Why was it that this one hanging, of a guy who had clearly killed his wife even if not intentionally, so powerfully affected people? And how troubled were Michiganders by the case itself, before the specific events of execution day?
Whatever effect the Simmons execution had on the spectators had little to do with Simmons but rather their exposure to a gruesome death. The people seem to have been genuinely outraged by the crime and the fact that the victim was his wife, so that it was very difficult to seat a fair jury. There is little to no evidence of any sympathy for Simmons.
What about the accounts of attendees stunned and shamed by Simmons’ last-minute plea for mercy in the midst of the public-festival environment.
In the book, I explain that my research puts this whole story very much in doubt. It first appeared almost 50 years later in a speech at the state historical convention, but it is not clear that the speaker was even in town that day. It was picked up and repeated by subsequent writers, but the Detroit newspaper at the time made no mention of it, nor did the very few other witness accounts.
When Michigan did abolish the death penalty, how were people talking about the Simmons case? Did it swing any votes?
Again, the Simmons case seems to have been forgotten by then, or at least neither side thought that it would help their arguments.
We’re accustomed now to think of clemency decisions as highly political. How did Lewis Cass’s political aspirations affect his handling of Simmons, if they did at all? And for that matter, did he or anyone else end up suffering any political fallout for the way events ultimately transpired?
As noted above, under territorial law Cass’s only option was to pardon Simmons — he could not just reduce the sentence. It may or may not have been relevant that he left town early on the day of the execution to visit his mother in Ohio and did not attend the execution.
What’s really amazing is that Michigan has kept the death penalty off the books for nearing two centuries. That can’t all be about Stephen Simmons. What is it about Michigan’s culture, politics, or demographics that has kept it so staunchly anti-death penalty?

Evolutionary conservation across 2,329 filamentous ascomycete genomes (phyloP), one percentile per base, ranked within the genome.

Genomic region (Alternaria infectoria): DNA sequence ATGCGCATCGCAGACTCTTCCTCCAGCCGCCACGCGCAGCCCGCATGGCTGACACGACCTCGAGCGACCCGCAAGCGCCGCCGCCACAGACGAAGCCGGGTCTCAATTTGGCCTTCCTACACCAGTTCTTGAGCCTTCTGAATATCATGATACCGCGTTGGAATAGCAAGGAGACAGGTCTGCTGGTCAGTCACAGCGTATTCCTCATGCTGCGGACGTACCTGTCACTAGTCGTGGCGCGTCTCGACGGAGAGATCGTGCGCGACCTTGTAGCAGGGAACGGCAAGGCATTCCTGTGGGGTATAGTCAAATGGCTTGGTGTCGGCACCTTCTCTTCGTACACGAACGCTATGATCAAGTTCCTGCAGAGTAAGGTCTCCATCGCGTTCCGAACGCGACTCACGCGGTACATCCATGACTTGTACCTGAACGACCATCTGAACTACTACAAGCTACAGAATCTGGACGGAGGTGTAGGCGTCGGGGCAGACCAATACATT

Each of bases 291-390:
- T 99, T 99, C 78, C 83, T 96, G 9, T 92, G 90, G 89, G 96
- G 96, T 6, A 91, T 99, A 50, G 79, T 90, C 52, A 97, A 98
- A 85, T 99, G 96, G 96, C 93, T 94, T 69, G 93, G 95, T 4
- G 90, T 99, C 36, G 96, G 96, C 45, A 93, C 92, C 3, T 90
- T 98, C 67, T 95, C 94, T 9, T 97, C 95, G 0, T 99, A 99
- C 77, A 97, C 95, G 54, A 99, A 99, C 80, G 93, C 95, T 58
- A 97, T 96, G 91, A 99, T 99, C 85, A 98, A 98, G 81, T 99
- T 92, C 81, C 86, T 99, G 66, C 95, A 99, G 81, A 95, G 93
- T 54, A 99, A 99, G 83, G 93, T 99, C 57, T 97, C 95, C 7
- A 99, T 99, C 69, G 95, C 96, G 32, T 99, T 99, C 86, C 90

This is a question that writers have been asking for decades. Remember that abolition was a close-run thing. Religion, political party, and other divisions do not appear to have been a factor in the voting.
My guess is that it had to do with personality. The legislators in 1846 were mostly young men who were adventurous and optimistic enough to leave their friends and families in the east for the frontier. Such people, according to my psychologist friends tend to be against capital punishment. Why capital punishment was never reinstated is a tribute, I think, to the fact that the system works. Every so often a particularly bad killing starts politicians shouting about bringing it back, but it never goes anywhere. Since 1963, of course, the ban has been in our state constitution, and removing it would be very difficult.
* As Prof. Chardavoyne mentions, a few executions have been conducted in Michigan under federal (not state) law since 1830.
Also on this date
- 1651: Marubashi Chuya, Keian Uprising conspirator
- 1537: Jurgen Wullenwever, Burgermeister of Lubeck
- 1896: Four in New Mexico, in three different towns
- 1858: Qualchan
- 1749: Antonio Camardella
- 1652: Captain James Hind, royalist highwayman